Diabetes is the No. 6 leading causes of deaths in the United States, according to 2001 data from the United States National Center for Health Statistics.
Nephrogenic Diabetes Insipidus
Nephrogenic diabetes insipidus; Acquired nephrogenic diabetes insipidus;
Nephrogenic diabetes insipidus is a disorder characterized by the passage of large volumes of urine due to a defect of the kidney tubules. See also diabetes insipidus-central.
Causes, incidence, and risk factors
Antidiuretic hormone (ADH; vasopressin) is a hormone produced in the
hypothalamus of the brain. It concentrates the urine by triggering the kidneys
to reabsorb water into the blood stream rather than excreting water into the
The specific kidney defect is usually a partial or complete failure of special receptors located on or within the kidney tubules to respond to ADH, the hormone that transmits the instruction to concentrate the urine to the inside of the cells.
Excessive amounts of water are excreted with the urine, producing a large
quantity of very dilute urine. There is little or no response to vasopressin,
even though the blood level of this hormone is higher than normal.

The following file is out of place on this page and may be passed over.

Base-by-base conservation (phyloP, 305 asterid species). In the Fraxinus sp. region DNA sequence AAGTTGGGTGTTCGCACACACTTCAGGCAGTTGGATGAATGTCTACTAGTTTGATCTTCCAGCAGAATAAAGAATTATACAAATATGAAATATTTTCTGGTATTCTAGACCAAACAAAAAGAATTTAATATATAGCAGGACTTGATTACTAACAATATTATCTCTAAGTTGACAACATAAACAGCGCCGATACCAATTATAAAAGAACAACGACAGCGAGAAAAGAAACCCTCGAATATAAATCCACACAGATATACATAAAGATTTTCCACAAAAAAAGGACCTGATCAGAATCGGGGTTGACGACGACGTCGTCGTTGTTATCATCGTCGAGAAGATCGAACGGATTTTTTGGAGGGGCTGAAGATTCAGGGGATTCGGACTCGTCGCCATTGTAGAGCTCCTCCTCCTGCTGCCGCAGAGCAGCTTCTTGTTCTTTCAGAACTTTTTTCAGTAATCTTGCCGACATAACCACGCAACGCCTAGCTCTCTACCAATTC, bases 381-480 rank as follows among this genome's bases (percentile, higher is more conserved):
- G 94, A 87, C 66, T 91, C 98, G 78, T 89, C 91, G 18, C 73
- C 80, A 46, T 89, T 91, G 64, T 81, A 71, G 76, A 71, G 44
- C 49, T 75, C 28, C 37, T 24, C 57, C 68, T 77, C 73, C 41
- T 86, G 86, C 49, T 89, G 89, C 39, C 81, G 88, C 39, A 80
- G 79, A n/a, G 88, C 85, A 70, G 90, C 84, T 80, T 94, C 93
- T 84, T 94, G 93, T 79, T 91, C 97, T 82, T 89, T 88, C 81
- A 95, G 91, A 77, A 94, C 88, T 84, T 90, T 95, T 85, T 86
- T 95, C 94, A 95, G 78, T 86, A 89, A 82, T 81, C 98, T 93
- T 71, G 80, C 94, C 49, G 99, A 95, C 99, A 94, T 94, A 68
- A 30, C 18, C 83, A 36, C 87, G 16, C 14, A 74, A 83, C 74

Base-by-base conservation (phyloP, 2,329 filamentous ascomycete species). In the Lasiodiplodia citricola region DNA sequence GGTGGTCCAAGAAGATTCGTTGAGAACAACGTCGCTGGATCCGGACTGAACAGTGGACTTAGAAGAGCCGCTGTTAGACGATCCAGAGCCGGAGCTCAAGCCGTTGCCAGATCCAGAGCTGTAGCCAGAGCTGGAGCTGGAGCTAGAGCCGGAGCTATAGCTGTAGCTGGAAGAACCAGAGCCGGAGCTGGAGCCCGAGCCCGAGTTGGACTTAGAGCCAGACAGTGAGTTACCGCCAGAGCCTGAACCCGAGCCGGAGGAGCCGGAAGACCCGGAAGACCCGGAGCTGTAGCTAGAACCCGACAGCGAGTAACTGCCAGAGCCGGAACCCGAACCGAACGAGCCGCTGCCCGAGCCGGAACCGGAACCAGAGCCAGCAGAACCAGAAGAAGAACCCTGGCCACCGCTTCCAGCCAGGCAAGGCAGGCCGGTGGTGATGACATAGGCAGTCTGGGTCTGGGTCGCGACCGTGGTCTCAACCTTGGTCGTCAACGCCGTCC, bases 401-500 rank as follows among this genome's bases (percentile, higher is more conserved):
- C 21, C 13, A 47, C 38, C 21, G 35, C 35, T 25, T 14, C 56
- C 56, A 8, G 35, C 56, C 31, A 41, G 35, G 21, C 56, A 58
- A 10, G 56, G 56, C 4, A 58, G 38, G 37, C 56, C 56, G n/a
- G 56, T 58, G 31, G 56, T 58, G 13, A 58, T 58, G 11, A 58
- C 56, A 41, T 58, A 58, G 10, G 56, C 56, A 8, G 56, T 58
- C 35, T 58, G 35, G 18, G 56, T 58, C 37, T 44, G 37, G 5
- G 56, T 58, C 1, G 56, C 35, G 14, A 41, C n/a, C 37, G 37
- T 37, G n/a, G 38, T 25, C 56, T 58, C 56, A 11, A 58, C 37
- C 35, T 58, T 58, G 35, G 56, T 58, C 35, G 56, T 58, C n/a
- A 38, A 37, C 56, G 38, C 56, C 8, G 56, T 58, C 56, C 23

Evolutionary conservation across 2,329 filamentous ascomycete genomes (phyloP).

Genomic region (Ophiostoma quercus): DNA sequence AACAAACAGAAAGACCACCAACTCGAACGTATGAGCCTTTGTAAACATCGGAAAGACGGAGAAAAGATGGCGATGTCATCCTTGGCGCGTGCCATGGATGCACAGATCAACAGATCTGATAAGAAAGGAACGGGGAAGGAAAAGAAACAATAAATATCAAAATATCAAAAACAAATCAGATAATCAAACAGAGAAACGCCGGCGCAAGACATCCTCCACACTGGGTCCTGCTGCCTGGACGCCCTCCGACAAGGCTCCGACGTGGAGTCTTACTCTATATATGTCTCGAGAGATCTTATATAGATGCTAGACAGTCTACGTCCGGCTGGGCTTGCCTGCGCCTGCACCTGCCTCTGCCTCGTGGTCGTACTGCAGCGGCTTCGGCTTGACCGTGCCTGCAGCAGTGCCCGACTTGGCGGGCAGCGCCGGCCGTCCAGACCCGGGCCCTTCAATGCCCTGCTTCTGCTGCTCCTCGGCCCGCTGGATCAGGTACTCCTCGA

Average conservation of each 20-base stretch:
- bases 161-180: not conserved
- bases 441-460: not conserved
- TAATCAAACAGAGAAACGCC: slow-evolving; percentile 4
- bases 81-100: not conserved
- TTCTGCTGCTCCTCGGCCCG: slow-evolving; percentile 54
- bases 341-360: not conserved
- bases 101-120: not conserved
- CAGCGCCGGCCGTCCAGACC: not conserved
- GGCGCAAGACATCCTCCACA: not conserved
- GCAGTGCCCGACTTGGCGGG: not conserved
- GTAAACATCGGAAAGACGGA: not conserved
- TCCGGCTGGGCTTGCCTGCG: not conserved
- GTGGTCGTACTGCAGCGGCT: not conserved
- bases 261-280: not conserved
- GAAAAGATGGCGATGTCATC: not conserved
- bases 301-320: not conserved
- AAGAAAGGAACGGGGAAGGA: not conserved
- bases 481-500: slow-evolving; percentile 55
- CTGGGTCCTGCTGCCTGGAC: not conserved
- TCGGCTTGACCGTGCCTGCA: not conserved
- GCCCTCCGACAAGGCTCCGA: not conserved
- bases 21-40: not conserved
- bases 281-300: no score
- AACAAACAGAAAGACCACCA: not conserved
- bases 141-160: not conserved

Inadequate fluid consumption can result in:
Signs and tests
Examination may indicate dehydration and/or shock if
fluid intake is inadequate. The pulse rate may be rapid, with a low blood
pressure present. The most significant indication of diabetes insipidus is
persistent high urine output regardless of fluid intake.
This disease may also alter the results of the following tests:
The goal of treatment is to regulate fluid levels in the body.
This medication works by causing sodium and water to be excreted in the early part of the renal tubules (the proximal tubules).
This leaves less fluid available for the late portion of the kidney (distal tubule) to excrete -- this is the portion affected by nephrogenic diabetes insipidus -- and thus it limits the total volume of urine that can be excreted.
Congenital nephrogenic diabetes insipidus is a chronic condition requiring lifelong treatment. Acquired nephrogenic diabetes insipidus may be short-term or long-term.
Calling your health care provider
Call your health care provider if symptoms indicate diabetes insipidus may be present.
There is no known prevention for congenital nephrogenic diabetes insipidus. Treatment of causative disorders may prevent some cases of acquired nephrogenic diabetes insipidus. Medications should only be used under the supervision of the health care provider.
(From the National Institute of Health)